Artegon Marketplace Shutdown
Heidi and Tony Wentzell opened their first business knowing they would be evicted in two weeks.
The Wentzells opened the Hoppy Cellar, a craft beer and wine bar, the night of Jan. 12, just hours after other vendors heard the news that Artegon Marketplace, Orlando's two-year-old "anti-mall" on International Drive, was closing. The Hoppy Cellar was supposed to open at the mall the following week, but after hearing from a friend about the shutdown, the couple rushed to open so they could sell the inventory they had invested in. On Jan. 26, the Hoppy Cellar closed, along with dozens of other vendors, except for retail anchors like Bass Pro Shops and the Cinemark Theater. The Wentzells say after quitting their jobs to open their dream business, they feel "completely misled."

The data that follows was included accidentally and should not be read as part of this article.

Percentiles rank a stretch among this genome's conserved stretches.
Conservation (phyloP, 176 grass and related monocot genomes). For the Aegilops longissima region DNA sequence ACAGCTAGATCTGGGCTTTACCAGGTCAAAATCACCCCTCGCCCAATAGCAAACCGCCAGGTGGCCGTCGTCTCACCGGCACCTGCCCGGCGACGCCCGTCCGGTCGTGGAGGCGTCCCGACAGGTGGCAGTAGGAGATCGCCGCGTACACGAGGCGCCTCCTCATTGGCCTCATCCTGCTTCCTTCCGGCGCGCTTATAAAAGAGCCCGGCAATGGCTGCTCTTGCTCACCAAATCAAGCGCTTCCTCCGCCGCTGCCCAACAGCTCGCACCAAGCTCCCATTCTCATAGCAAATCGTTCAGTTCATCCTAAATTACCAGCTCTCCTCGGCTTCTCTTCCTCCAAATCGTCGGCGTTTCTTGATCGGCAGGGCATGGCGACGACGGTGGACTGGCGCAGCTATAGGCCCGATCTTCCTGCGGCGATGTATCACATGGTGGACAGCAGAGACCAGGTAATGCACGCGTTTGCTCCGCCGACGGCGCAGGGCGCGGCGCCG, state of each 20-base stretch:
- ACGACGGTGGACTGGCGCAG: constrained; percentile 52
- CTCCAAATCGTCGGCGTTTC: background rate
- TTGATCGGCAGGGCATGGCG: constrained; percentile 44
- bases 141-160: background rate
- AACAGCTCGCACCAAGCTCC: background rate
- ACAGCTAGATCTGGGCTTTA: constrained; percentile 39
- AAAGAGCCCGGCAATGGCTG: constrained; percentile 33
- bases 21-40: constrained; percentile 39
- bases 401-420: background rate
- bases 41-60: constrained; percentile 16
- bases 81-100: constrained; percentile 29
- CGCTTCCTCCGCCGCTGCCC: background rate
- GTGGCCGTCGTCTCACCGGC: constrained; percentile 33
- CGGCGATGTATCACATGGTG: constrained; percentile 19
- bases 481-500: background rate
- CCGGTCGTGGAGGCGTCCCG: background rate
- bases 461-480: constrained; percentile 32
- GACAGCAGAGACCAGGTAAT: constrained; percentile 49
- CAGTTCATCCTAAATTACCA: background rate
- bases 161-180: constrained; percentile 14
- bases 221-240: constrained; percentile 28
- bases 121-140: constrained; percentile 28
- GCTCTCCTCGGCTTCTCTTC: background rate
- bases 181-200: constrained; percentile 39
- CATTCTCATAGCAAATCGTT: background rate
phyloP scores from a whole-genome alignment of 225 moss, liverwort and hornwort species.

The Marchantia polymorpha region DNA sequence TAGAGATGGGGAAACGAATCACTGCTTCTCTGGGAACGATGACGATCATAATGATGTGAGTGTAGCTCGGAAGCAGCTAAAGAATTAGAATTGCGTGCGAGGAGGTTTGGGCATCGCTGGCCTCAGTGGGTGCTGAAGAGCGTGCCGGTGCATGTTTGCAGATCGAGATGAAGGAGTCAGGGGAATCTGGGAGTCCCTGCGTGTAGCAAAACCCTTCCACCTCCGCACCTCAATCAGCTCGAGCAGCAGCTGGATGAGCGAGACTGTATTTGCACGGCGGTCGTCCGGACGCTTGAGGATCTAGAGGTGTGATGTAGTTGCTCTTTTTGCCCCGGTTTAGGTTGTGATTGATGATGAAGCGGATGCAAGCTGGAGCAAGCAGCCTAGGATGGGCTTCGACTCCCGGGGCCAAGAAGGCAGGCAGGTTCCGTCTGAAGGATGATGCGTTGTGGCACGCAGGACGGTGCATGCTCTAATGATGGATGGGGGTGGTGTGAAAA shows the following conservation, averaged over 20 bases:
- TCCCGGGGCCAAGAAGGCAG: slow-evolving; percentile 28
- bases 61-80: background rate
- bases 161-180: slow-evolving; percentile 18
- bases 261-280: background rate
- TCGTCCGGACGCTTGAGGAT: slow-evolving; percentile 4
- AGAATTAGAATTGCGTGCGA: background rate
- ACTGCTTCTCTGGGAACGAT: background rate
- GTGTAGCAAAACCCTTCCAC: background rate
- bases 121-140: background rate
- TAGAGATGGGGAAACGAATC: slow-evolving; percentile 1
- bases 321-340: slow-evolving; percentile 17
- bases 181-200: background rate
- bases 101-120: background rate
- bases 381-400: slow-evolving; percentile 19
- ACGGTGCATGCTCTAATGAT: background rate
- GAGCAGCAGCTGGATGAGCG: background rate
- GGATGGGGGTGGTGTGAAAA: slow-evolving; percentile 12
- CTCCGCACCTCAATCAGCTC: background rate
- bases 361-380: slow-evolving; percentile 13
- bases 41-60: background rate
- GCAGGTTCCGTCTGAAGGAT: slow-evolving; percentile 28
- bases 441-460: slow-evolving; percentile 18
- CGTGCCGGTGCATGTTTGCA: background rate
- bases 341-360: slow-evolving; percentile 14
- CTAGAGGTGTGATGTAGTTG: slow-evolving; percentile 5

The Wentzells are one of several smaller vendors from the shuttered mall owned by Lightstone Group that still wonder how one of Orlando's most innovative ideas came crashing down. Since the closing, Lightstone has only put out a statement about Artegon, saying it was a "difficult decision to discontinue operations" and take the property in a new direction. Larger vendors like Sky Zone Trampoline Park and Sky Trail have filed lawsuits against Artegon's owner. Winter Park lawyer Tucker Byrd alleges his clients lost millions of dollars after the mall terminated vendors' leases without warning.
Meanwhile, artists in Orlando, like Carmen Lopez, miss their second home and a place to practice their craft. She loved showing her clients how to make bags out of recycled paper. Lopez says, "People went there to find their creativity and we helped them find it."